Andrew Girithiran, MD Faculty Spotlight

Andrew Girithiran, MD

Assistant Professor, Movement Disorders Division

First, tell us a little about your background and how your path led to Vanderbilt.

I grew up in Carbondale, Illinois. My dad is from Sri Lanka and mom is from Southern Illinois. They met at [Southern Illinois University], so I grew up there. I did my undergrad at SIU in Physiology, then went on to do my medical degree at University of Missouri—Columbia. I did my residency at Vanderbilt, then went to Portland for fellowship training in Movement Disorders. After my fellowship, I returned to Vanderbilt to join the faculty about a year ago. 

What drew you to neurology, specifically movement disorders? 

I’ve always followed what clicks with me and what’s most interesting. I liked everything in medical school, and it was hard to decide on a specialty. Initially I was thinking I would do internal medicine, so I scheduled that rotation in the middle of the year with the hope of having more experience under my belt to “show off!” Neurology ended up being the first rotation I was assigned to, and I loved it. I spent the rest of the year wishing I was back in my neurology rotation! I followed that feeling and haven’t looked back since. 

One of my first experiences working in neurology was in movement disorders. Throughout my training, I really enjoyed working with those patients. In movement disorders, the neurology exam is especially important. I liked to be able to walk into a room and kind of know what’s going on with a patient without waiting on test results. There are no diagnostic tests for most movement disorders, so I like being able to do the detective work. 

What have been some of the highlights of your time at Vanderbilt so far?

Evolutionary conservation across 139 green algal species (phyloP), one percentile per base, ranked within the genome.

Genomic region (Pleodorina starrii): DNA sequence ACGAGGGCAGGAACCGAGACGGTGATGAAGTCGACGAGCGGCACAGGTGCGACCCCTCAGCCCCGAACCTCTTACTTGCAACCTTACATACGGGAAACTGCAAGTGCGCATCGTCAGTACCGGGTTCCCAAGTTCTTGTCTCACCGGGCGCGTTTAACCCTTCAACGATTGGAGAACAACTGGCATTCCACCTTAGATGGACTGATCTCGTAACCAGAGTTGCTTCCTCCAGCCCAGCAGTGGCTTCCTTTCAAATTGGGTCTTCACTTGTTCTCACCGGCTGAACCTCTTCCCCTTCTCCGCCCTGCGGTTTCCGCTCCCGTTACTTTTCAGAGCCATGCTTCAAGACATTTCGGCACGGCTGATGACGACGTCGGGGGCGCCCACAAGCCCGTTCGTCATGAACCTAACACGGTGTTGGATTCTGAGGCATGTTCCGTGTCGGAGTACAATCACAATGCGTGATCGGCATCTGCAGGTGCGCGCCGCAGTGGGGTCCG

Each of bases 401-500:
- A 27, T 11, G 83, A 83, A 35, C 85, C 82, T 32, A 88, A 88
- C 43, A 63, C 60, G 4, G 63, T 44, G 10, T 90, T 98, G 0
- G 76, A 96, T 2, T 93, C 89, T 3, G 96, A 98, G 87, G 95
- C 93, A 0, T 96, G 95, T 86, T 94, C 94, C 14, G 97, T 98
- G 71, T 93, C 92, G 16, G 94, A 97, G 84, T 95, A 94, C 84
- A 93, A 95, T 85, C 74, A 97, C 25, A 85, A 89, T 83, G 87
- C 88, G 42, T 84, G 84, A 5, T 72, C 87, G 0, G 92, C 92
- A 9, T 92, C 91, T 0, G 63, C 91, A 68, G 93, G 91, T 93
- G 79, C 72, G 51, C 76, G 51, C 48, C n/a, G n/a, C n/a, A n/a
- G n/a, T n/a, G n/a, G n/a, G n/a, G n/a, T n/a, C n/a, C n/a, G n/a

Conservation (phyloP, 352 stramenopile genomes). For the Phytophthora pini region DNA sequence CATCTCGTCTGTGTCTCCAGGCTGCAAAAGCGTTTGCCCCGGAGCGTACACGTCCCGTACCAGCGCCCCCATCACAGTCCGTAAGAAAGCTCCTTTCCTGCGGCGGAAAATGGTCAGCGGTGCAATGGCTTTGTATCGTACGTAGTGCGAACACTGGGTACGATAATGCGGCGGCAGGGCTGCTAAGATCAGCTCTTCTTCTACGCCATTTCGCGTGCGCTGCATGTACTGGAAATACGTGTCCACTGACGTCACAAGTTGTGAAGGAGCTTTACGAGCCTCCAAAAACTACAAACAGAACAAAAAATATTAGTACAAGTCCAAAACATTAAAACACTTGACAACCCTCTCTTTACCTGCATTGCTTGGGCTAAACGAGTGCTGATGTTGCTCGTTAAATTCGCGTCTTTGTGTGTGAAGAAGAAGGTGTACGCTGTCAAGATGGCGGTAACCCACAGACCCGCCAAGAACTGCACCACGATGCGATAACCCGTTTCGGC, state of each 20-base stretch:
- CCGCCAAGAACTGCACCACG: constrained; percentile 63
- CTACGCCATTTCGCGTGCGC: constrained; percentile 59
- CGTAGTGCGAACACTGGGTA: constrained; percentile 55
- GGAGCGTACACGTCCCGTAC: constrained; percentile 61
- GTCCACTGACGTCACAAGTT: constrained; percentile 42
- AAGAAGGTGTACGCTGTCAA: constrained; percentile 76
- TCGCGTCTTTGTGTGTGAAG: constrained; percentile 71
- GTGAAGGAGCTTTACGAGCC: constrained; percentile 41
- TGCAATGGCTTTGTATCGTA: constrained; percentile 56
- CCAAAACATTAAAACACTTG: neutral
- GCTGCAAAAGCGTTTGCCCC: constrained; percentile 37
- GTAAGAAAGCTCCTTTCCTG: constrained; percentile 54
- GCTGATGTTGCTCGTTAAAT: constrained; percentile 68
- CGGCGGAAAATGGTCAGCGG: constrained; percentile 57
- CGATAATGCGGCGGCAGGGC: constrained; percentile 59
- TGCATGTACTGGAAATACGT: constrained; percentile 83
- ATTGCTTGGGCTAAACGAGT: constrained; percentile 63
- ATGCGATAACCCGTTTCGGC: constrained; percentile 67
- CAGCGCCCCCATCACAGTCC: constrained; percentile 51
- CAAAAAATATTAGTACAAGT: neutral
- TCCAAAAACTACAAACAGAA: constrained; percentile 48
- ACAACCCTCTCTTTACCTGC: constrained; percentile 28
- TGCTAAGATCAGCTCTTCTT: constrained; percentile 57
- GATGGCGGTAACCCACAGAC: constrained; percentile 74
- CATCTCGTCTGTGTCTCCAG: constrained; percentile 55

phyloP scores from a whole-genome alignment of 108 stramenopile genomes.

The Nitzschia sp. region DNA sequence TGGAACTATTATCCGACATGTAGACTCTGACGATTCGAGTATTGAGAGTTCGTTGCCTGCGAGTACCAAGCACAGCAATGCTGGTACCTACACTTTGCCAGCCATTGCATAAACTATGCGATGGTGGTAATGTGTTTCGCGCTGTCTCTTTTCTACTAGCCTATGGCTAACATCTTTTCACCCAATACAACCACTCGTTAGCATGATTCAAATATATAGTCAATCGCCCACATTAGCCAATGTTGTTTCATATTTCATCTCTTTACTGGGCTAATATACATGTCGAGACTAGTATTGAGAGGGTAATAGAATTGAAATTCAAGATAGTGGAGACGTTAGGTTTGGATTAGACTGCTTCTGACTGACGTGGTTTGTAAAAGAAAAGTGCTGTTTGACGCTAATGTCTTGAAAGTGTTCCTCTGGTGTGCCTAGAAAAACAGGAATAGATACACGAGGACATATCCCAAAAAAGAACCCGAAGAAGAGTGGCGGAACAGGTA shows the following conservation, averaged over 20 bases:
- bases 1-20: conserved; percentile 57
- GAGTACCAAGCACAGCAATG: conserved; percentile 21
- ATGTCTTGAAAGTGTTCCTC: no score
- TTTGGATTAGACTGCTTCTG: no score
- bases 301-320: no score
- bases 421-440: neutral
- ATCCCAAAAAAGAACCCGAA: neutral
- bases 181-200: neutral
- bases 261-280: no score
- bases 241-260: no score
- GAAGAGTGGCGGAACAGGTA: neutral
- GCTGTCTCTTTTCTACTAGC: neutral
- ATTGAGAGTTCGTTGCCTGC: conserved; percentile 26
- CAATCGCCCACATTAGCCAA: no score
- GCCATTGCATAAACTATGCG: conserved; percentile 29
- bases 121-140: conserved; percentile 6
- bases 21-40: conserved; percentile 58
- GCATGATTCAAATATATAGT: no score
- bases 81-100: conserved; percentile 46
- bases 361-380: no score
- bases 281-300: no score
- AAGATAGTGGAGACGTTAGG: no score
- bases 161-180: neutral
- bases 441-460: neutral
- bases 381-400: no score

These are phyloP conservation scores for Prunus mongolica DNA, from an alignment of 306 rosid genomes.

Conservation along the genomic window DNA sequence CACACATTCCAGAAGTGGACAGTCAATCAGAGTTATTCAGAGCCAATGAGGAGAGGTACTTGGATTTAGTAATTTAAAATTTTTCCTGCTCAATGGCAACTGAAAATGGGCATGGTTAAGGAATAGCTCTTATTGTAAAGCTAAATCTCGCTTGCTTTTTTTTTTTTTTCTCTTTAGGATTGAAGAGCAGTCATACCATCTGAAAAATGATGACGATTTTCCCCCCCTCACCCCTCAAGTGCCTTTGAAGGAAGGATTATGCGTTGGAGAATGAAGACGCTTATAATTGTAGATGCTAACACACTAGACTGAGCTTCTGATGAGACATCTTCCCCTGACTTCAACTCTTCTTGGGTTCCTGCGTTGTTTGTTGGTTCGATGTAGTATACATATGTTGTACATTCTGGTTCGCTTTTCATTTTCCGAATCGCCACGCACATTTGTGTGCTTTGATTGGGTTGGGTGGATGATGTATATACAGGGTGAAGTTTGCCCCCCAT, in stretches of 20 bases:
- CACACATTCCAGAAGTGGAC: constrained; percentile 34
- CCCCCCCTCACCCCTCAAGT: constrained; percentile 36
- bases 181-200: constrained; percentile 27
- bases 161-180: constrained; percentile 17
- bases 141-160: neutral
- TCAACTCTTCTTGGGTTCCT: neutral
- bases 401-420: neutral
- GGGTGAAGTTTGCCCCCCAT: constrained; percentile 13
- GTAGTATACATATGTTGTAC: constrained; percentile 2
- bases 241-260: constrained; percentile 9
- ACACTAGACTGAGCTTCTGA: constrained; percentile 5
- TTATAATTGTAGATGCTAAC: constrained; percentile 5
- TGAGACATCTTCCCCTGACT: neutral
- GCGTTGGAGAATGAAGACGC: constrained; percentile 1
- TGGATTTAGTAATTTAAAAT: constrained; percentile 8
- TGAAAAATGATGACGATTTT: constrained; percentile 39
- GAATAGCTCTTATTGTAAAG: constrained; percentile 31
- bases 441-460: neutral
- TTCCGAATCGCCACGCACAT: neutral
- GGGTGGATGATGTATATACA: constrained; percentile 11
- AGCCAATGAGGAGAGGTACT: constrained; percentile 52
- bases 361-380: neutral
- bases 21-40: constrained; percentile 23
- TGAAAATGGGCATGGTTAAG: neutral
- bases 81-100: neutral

What I like most about Vanderbilt is the people. I love my colleagues. One of my interests is medical education. I’ve enjoyed working with residents and medical students now that I’m back on faculty. 

What kind of advice do you like to share with residents and medical students?

For medical students, it sounds cheesy, but I share with them my journey to where I am now. I’m really happy with my career. I followed what clicked and made me happiest. So I tell students to look for what gives you that feeling and to follow it. After all, if you spend all of these years working toward a career, it better be something that you love doing! 

Likewise for residents, there’s such a breadth to neurology with so many different paths from which to choose. One of the advantages of residency is getting exposure to all of the sub-specialties and fine-tuning what you want to do. Find what clicks and makes you happiest. 

That’s the goal. In the end, you want to be doing what you love to do.

What kind of hobbies and other interests do you like to explore?

My main hobby has always been music. I play guitar and dabble in other stringed instruments as well. I like playing music; I used to enjoy going to live shows, though that has changed recently with COVID. Lately I’ve been learning a lot more bluegrass. One of my friends in medical school was a really good banjo player and got me interested in bluegrass, which transitioned well into living in Nashville. 

When I was in Portland, I developed an interest in making cocktails at home. I mostly enjoy bourbon cocktails—like an Old Fashioned and some others. Cooking became another hobby of mine. Especially with the pandemic, it’s been a personal project to be trying different recipes. Lately I’ve been learning my family’s Sri Lankan recipes. 

What are you currently reading/watching/listening to? 

Lately I’ve been into audiobooks; it’s been a nice bedtime ritual to relax before sleep. Because I’m a nerd I enjoy reading about neurology even outside of work. I collect vintage neurology textbooks. It’s interesting to learn about neurology before we had MRIs and scans. There’s still a lot to learn from these master clinicians who first explored neurology.

Where do you seek and find inspiration?

Professionally, my patients really do inspire me. They inspire me to be better, learn more, and do more research in the field. My colleagues also inspire me to be a better neurologist. I’ve had a lot of good role models throughout my career. 

Music is kind of my go-to source of inspiration on a personal level. If I’m having a tough day, I just like exploring new music or learning something new on guitar. That’s how I relax and hit the refresh button.

Which of your Neurology Department colleagues would be your Amazing Race partner?

Hands-down it would be Tom Davis because he has a motorcycle and is one of the smartest people I know.